Feeling the the need for some R&B to cheer me up so it was the Four Tops with a message that everyone needs to hear every now and again: REACH OUT I’LL BE THERE. And I never tire of the beautiful voice of Dido singing THANK YOU. Here she is with a fantastic acoustic performance of the song:
Country singers George Jones and Melba Montgomery take neighbourly love to a whole new level with LET’S INVITE THEM OVER. I must admit that today’s show throws a whole new light on our country cousins, doesn’t it?
War wanted to know WHY CAN’T WE BE FRIENDS? and The Lemonheads delivered a brutally honest song about a certain kind of dependent relationship: MY DRUG BUDDY. Here’s Evan Dando performing the track live with Chris Brokaw:
Sheryl Crowe’s song THERE GOES THE NEIGHBOURHOOD won a Grammy award in 2001 for Best Female Rock Performance but failed to chart in America. Go figure.
The Cars got all sooky on us with MY BEST FRIENDS GIRL. Yeah, she used to be mine. Oh well thems the breaks guys. Love and friendship is a complex mix. REO Speedwagon told us (they) HEARD IT FROM MY BEST FRIEND. Oh Oh. Can’t be good news. But we had a solution that may interest some: Rachel Yamagata tackled the the concept of bonk buddies in SIDEDISH FRIEND. Here she is performing the song on KCRW radio in 2008:
Even our country singer friends like the idea of a bit on the side. Conway Twitty & Loretta Lyn asked WHAT’S A LITTLE LOVE BETWEEN FRIENDS? Indeedy.
The Grateful Dead’s song FRIEND OF THE DEVIL is from their American Beauty album and the song, like most of the album, is acoustic. It is known for the riff lead guitarist Jerry Garcia plays and it’s the most covered of the Dead’s songlist.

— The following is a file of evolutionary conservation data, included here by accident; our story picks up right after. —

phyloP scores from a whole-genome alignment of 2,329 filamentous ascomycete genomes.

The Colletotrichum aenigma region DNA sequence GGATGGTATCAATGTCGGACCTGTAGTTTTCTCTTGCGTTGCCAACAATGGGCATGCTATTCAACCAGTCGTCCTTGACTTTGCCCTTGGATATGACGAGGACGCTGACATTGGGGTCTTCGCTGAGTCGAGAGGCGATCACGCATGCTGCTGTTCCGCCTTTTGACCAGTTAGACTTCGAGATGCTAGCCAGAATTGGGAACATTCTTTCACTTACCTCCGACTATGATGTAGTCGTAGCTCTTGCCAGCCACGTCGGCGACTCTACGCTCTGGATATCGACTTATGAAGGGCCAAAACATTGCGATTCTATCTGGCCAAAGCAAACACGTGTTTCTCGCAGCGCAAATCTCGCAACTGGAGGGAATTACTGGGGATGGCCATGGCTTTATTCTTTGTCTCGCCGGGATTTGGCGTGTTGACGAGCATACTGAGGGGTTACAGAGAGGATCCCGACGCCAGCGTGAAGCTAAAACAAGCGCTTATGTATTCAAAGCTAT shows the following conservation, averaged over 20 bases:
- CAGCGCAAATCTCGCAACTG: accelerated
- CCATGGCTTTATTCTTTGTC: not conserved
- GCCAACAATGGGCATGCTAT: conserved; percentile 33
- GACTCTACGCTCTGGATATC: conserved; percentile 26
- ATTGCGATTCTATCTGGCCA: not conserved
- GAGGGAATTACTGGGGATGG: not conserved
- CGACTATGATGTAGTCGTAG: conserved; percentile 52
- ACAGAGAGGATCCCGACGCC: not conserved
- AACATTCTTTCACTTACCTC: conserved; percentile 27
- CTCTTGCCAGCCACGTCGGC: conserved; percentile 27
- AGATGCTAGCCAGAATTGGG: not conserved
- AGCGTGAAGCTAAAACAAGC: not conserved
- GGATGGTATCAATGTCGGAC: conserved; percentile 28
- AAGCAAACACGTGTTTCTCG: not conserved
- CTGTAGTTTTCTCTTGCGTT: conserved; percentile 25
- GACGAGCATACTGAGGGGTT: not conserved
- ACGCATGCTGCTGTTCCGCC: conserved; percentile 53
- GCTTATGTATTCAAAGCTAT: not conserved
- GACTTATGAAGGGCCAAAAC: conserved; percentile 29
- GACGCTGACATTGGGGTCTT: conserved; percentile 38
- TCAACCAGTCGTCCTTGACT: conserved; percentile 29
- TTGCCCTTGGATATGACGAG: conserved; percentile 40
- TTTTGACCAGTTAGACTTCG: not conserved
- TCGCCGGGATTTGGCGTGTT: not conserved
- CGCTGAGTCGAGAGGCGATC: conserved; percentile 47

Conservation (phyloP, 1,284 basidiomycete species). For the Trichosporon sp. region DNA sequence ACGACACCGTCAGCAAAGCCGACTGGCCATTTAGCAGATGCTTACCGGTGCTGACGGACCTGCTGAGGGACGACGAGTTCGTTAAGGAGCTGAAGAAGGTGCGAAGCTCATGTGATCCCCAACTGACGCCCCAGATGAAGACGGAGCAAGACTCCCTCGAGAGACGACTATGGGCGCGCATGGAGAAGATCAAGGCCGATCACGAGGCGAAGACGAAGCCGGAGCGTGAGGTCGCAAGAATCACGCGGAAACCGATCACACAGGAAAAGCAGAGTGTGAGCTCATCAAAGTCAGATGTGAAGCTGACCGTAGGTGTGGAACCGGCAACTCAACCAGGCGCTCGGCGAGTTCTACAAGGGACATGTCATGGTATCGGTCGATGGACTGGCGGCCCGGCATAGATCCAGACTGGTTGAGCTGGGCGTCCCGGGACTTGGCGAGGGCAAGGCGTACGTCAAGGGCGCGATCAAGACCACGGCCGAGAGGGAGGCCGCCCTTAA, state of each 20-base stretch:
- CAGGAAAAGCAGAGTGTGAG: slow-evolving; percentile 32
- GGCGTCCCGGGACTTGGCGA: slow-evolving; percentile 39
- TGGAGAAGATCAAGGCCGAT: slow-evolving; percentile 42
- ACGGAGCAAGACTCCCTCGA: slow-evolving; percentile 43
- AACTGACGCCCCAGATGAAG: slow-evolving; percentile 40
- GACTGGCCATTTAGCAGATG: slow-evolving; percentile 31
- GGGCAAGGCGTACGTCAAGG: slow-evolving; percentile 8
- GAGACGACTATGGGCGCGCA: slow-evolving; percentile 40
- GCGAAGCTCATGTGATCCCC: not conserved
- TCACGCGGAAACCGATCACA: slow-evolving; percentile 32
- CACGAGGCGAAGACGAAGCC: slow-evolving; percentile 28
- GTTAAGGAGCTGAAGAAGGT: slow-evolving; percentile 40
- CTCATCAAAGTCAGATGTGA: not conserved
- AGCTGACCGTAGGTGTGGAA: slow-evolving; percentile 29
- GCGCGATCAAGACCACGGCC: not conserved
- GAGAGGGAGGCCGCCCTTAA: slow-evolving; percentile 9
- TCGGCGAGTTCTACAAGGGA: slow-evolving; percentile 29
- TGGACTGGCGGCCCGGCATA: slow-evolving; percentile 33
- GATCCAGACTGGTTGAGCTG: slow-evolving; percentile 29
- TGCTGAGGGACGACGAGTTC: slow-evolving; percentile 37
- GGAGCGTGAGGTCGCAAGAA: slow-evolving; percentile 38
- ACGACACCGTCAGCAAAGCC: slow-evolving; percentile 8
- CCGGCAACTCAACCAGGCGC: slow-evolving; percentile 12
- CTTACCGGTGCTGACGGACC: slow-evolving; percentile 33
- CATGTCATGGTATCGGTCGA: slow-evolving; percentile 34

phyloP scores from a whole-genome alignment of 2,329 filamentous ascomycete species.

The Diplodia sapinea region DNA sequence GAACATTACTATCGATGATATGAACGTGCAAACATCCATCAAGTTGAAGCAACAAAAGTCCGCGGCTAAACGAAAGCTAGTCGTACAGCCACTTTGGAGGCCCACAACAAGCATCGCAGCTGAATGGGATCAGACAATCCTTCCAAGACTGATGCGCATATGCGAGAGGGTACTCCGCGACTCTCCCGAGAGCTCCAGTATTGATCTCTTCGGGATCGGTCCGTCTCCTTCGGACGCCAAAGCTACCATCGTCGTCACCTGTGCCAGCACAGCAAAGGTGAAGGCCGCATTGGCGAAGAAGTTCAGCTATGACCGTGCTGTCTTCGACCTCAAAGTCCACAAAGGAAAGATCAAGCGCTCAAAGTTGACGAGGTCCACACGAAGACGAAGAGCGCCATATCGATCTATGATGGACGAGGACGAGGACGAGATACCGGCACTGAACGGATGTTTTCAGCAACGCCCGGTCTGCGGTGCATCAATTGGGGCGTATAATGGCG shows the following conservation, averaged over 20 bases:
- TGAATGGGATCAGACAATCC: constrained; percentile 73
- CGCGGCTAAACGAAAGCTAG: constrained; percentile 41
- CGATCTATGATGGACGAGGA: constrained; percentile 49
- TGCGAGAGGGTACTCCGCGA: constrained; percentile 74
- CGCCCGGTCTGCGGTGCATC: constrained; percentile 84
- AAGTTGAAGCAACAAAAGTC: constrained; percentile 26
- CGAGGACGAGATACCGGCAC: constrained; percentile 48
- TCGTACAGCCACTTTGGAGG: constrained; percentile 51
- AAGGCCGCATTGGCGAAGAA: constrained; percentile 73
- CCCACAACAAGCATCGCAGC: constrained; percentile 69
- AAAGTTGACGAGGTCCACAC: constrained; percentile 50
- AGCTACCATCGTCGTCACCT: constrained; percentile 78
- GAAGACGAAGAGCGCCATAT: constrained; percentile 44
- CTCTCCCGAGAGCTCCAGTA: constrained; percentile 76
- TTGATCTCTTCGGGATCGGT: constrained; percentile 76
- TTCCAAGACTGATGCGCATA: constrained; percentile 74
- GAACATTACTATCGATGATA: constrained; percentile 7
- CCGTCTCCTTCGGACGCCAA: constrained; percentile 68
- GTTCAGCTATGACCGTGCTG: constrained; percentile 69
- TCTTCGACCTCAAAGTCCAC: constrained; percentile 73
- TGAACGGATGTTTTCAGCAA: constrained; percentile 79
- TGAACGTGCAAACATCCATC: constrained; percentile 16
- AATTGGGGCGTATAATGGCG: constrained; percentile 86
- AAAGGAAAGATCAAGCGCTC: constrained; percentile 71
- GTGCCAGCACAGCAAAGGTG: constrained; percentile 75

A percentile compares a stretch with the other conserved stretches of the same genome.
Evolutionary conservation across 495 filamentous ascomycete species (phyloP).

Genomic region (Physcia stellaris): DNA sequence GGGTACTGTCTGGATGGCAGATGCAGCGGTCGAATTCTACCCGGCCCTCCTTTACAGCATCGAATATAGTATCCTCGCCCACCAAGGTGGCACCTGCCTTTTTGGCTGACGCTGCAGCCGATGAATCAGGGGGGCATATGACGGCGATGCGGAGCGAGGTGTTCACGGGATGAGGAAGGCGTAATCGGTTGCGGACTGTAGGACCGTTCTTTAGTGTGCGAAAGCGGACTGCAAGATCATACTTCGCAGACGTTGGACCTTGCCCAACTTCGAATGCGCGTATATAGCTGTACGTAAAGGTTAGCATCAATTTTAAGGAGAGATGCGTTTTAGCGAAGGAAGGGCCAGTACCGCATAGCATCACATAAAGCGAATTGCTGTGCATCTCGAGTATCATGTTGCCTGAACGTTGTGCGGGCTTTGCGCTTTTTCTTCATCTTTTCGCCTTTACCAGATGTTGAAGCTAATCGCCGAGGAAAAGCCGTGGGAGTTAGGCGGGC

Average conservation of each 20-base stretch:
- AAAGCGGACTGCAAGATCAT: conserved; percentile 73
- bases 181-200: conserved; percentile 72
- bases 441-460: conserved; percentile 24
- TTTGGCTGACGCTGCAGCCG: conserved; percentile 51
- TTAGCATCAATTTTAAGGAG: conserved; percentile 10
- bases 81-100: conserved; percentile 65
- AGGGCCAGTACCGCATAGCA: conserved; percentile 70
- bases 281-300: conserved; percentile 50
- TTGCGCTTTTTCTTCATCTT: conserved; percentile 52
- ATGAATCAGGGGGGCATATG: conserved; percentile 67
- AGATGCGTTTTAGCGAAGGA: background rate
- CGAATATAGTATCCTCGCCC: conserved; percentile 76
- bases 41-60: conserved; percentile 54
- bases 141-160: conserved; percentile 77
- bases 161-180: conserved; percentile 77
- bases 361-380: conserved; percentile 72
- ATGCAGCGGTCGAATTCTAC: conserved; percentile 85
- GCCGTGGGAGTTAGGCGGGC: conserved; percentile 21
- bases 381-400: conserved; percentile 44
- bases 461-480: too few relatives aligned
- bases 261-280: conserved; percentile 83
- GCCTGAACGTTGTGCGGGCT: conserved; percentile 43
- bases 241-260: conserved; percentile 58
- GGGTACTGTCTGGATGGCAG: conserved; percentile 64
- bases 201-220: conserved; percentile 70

Patti Labelle is at her best when she sings YOU ARE MY FRIEND. Great song, great voice, simple as that. Here she is in her very first live video with the bonus of an amazing intro from Debbie Henry. The year was 1991.
Now how many times have you heard someone say, after they’ve broken up with someone, that not only were they losing a lover they were losing their best friend? Blues artist Little Walter bemoaned the fact in LAST NIGHT.
It was time for a mood lifter and a couple of songs about Neighbours gave us just that. The Small Faces song LAZY SUNDAY (“Wouldn’t it be nice to get on wiv me neighbours) was suggested by Beck. Great. A perfect companion piece was the Rolling Stones, who also don’t seem to be getting on with their NEIGHBOURS. Do you think it might have something to do with them being rock bands? Here are the Stones performing live in Tempe Arizona during their 1981 tour: